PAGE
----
Showing posts with label evolution. Show all posts
Showing posts with label evolution. Show all posts

16 Jun 2017

Oldest Human Fossils?

Humanity's current model may be a whole lot older than we thought.

A team of scientists say that remains found in Morocco are human, Homo sapiens. The scientists also say these folks lived about 300,000 years ago.

If that's confirmed, they were around 100,000 years earlier and about 2,000 miles away from where we thought Homo sapiens showed up.

Other scientists say T. rex may not have been fluffy. It looks like the big dinosaur lost its feathers somewhere along the line.

More at A Catholic Citizen in America.

19 May 2017

Ammonites, Dinosaurs, and Us

Today's world is remarkable for a lack of dinosaurs. Big ones, anyway. Those critters would have been among the first things someone would notice here for upwards of 200,000,000 years.

Then, about 66,000,000 years back, something awful happened. The only dinosaurs left are those little tweeting, chirping, and cawing critters we call birds.

Ammonites had been around for even longer, but whatever finished the 'thunder lizards' wiped them out, too. We showed up much more recently, and are learning that there's a very great deal of our past, and Earth's, that we don't know. Not yet....

More at A Catholic Citizen in America.

5 May 2017

First Americans?

Scientists used new DNA screening tech to study caves in Belgium, Croatia, France, Russia, and Spain. What they found wasn't a big surprise. What's exciting about the news is that we now have another tool for unraveling our family history.

We've been pretty sure that nobody lived in North America until about two dozen millennia back. That may change, if scientists who say they found 130,000-year-old tools in San Diego County, California. Quite a few other scientists are dubious, understandably.

I took a longer look at what we've been learning about Homo naledi. They're folks who don't look like humanity's current model. We found their remains in a cave they probably used as a crypt.

Since you may be reading my stuff for the first time, I'll review why I think truth is important. All truth, not just the bits I grew up knowing about. Also why I take the Bible seriously, but not 'creation science.'...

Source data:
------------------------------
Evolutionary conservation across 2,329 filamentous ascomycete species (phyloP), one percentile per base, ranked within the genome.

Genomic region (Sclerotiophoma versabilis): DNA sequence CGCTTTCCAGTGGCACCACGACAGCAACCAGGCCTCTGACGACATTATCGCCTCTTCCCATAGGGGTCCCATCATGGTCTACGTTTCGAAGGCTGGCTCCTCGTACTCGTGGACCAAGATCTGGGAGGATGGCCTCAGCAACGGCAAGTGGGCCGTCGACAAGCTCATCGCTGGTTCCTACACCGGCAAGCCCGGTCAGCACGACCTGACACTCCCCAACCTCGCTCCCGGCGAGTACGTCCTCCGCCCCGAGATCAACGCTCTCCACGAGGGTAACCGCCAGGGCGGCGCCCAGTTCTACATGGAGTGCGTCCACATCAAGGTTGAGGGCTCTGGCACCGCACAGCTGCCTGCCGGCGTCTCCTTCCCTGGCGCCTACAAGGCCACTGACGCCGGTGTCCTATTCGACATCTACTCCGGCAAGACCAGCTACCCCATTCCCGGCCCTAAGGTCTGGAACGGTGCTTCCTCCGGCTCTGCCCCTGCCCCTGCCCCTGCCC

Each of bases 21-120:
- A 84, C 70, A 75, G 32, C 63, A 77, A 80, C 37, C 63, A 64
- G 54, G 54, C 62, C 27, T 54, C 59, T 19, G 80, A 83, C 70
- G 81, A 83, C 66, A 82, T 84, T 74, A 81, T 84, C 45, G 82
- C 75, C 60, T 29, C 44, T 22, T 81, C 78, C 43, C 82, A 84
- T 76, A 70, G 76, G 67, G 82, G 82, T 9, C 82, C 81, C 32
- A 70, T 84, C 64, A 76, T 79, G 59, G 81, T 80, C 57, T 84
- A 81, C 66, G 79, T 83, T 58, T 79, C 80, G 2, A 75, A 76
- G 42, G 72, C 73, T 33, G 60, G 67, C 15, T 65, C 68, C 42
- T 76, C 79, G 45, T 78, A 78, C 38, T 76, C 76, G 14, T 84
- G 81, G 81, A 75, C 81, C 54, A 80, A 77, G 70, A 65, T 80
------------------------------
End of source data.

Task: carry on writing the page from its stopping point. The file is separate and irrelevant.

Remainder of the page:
More at A Catholic Citizen in America.

10 Mar 2017

Earliest Life: Maybe

We're not sure how skulls found in central China fit into the family tree. They're a bit like Neanderthals, a bit like folks still living in that part of the world, and not quite like anyone else.

Other scientists found what may, or may not, be the oldest evidence of life found so far. That's in Quebec, Canada.

More at A Catholic Citizen in America.

3 Feb 2017

Footprints in Ancient Ash

Scientists are pretty sure that Saccorhytus coronarius is an ancestor of lancets, sea squirts, fish, amphibians, reptiles, dinosaurs, and mammals: including us.

Much more recently, about 3,660,000 years back, five Australopithecus afarensis strolled across volcanic ash. One of them was "astonishingly larger" than any other A. afarensis we know of. Exactly what that means isn't, I think, clear. Not yet.

More at A Catholic Citizen in America.

13 Jan 2017

Urban Evolution and Big Brains

Life, and evolution, has been happening for quite a while. Cities are new, but the same processes happen there; with slightly different results. We're learning how urban environments affect critters, and are piecing together more of humanity's story....

...I see no problem with believing that God is creating a universe that's following knowable physical laws. That's just as well, since it's what we're told to believe....

More at A Catholic Citizen in America.

23 Dec 2016

SETI: What If?

Contacting extraterrestrial intelligence, meeting people whose ancestors developed on another world, has been a staple of pulp fiction for generations.

Lately, it's become a matter for serious discussion. I'll be looking at an op-ed's take on how learning that we're not alone might affect folks with various religious beliefs. I'll also share what I expect: and what I don't....

More at A Catholic Citizen in America.

24 Nov 2016

Olive Threat, Ginkgo Genome

Something's killing Europe's olive trees: a bacterium that's probably spread by insects. Scientists don't know how to stop the disease, not yet.

Other scientists analyzed the Ginkgo genome. What they found helps explain the tree's remarkable endurance.

More at A Catholic Citizen in America.

28 Oct 2016

Right-Handedness and Evolving Jaws

At least one Homo habilis was right-handed, about 1,800,000 years ago. It's the earliest evidence of handedness in humanity's history. So far.

Our jaws may have started out as armor plate, not gill arches. Paleontologists found a second Silurian placoderm species with surprisingly familiar jaws....

...Before talking about Homo habilis, and new evidence showing how jaws evolved, I'll do my usual explanation for why science doesn't upset me....

More at A Catholic Citizen in America.

30 Sep 2016

Europa, Mars, and Someday the Stars

Scientists think they've detected more plumes of water, shooting up from near Europa's south pole. It's early days, but we may have found a comparatively easy way to collect samples from the Jovian moon's subsurface ocean.